They know they can:
  1. Return to a Previous Area There they can sell excess equipment — which encourages exploring existing areas and creates an opportunity for a game designer to add simple dialog and other cues to reinforce the player's influence on the world.
  2. Expand or Organize Their Inventory This might encourage the player to undertake subplots or find specialist merchants who will sell them expensive methods to upgrade their inventory (magical backpacks, houses, starships — whatever makes sense in the context of the world being explored).
Basically a game system (inventory) has the power to encourage exploration and heighten the player's sense of control over their game experience.

Other examples abound — perhaps fighting mobs of weak opponents becomes boring at higher levels. Why not encourage the player to take a side route (or a series of ever more dangerous side routes) to obtain an artifact that gives the player the ability to destroy those mobs more quickly? If a particular opponent is difficult to defeat maybe there is a weapon that can be bought at high cost that will vanquish it more efficiently — the expense requiring the player to undertake several subplots to raise the funds required.

Even if these subplots are simple, if done correctly, they make the player feel like they are making decisions and are not being forced down a singular path. Encourage exploration of the world, and revisiting existing areas... but do not make it tedious. It is a balancing act. The player needs to be encouraged to reduce the frustration but in most cases the game should still be playable without the player spending all of their time reducing the frustration.

When Frustration is Frustrating

Frustration does not mean difficult or awkward to play. If the gameplay is extremely obtuse it is likely that some players will quit playing the game — or not play it in the first place if negative word of mouth reaches them before they purchase. Many designers will say systems like limited inventory, party management, and games with too many choices are the frustrations that stop mainstream players from enjoying more complicated titles.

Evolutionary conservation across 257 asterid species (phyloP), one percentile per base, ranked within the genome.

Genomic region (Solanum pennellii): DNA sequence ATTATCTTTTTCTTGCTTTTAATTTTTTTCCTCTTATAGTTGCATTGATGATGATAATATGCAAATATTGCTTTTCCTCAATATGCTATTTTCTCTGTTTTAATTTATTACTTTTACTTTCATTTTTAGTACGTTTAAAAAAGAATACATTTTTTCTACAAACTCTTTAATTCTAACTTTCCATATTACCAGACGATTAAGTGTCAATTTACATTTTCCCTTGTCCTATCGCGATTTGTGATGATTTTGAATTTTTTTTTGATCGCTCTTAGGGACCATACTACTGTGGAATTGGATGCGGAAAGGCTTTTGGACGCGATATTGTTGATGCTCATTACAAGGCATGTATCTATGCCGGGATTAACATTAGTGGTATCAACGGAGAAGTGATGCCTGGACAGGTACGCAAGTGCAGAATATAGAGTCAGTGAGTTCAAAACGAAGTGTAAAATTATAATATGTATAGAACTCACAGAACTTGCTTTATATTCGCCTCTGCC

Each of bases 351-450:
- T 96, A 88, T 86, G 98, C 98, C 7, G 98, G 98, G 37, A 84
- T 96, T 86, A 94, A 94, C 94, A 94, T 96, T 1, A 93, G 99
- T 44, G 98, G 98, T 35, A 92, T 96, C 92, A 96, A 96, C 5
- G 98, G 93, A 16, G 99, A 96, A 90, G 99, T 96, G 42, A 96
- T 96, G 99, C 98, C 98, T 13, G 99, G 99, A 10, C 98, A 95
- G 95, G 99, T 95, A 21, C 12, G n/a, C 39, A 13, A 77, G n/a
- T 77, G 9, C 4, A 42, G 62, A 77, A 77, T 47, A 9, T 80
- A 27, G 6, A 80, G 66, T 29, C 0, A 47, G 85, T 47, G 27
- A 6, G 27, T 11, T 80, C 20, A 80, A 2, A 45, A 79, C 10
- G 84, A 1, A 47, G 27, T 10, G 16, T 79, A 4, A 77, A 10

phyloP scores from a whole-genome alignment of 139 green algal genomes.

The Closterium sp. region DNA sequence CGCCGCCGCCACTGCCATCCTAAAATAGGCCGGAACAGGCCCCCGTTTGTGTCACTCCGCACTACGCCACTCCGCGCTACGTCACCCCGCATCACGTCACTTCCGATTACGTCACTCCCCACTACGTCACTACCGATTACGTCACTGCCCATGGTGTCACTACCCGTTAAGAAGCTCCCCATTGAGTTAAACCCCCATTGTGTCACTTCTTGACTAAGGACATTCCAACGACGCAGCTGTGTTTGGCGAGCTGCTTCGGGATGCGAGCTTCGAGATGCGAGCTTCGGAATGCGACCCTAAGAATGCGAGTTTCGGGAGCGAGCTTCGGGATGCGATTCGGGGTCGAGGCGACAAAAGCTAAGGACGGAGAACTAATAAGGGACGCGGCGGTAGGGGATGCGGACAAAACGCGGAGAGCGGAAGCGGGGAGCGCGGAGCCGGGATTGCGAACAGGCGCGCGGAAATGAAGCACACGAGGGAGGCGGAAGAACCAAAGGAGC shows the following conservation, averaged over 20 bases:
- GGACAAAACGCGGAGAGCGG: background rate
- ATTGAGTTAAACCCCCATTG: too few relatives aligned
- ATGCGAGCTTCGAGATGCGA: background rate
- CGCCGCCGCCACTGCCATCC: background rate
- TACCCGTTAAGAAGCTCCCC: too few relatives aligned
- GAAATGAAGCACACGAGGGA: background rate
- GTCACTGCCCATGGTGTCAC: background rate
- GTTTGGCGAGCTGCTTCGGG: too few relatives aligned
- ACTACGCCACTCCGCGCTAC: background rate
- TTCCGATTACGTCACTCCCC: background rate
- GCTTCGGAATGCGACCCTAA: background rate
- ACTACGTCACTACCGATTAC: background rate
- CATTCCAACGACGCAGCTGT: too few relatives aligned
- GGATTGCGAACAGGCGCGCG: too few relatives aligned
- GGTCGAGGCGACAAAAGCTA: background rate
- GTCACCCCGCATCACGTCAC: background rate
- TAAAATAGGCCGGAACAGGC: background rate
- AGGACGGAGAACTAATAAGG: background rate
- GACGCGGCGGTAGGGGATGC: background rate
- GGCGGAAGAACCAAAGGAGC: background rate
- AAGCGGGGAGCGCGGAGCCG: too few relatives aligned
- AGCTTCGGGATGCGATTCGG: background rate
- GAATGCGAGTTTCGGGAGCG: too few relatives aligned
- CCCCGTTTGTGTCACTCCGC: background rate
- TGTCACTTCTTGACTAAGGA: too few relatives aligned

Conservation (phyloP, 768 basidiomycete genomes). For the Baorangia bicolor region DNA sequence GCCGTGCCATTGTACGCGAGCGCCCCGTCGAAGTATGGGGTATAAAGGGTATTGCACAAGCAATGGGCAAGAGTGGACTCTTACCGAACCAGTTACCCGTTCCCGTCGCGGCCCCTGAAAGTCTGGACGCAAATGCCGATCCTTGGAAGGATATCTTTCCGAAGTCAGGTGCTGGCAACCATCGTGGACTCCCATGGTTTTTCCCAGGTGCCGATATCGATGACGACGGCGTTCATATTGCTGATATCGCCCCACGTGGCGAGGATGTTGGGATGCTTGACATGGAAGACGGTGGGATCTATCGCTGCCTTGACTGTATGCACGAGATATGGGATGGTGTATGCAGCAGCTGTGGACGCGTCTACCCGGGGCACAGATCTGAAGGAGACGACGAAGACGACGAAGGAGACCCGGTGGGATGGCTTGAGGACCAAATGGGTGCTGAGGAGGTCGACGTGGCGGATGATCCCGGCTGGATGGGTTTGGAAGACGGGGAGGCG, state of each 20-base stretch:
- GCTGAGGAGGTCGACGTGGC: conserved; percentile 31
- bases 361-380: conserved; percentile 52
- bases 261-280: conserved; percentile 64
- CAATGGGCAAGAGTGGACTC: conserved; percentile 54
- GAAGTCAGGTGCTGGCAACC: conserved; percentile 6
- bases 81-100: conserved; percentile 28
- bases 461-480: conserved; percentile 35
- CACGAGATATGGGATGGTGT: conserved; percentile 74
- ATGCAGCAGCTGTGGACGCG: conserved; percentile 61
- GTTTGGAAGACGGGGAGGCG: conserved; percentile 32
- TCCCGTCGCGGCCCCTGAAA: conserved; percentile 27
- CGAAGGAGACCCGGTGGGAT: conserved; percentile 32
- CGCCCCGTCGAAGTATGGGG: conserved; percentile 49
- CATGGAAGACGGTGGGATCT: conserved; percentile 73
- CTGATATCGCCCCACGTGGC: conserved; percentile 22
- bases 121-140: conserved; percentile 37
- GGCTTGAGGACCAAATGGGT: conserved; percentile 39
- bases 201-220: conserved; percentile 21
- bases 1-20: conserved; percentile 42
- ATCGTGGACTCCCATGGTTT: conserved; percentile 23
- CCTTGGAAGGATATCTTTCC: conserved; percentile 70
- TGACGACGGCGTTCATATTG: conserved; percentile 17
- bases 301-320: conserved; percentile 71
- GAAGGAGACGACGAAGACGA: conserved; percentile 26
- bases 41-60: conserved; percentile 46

I am not so sure. Bad design stops mainstream players from enjoying these games. You cannot recycle gameplay elements and throw them together in a jumbled design and expect players to embrace the game. As a lead designer I've fallen prey to this trap many times myself, assuming every player would just get it.
Beware of murkiness. These are places in the design where a player hits a frustration and does not understand how to minimize that frustration. This is not a problem with the feature itself. It is a problem of presentation.
This is a very real issue with designing traditional role playing games. Designers assume the audience understands all the terms, the history, and the expectations that come from this style of game. These game features will work for modern players but only if incorporated into a strong design framework. This will take time, effort, play testing and iteration. You might ask: to save time and energy why not remove the frustration in the first place?
If you take out all the frustrations you diminish the player's experience. There becomes fewer opportunities for them to take an active role in their experience. Lose all frustrations and you do not have a game.
In the next newsletter, we continue examining how we can use frustration to make our games better. Thanks for reading, please let me know if you have any feedback!
Brent Knowles, Game Designer
Brent Knowles, Game Designer
Brent Knowles, Game Designer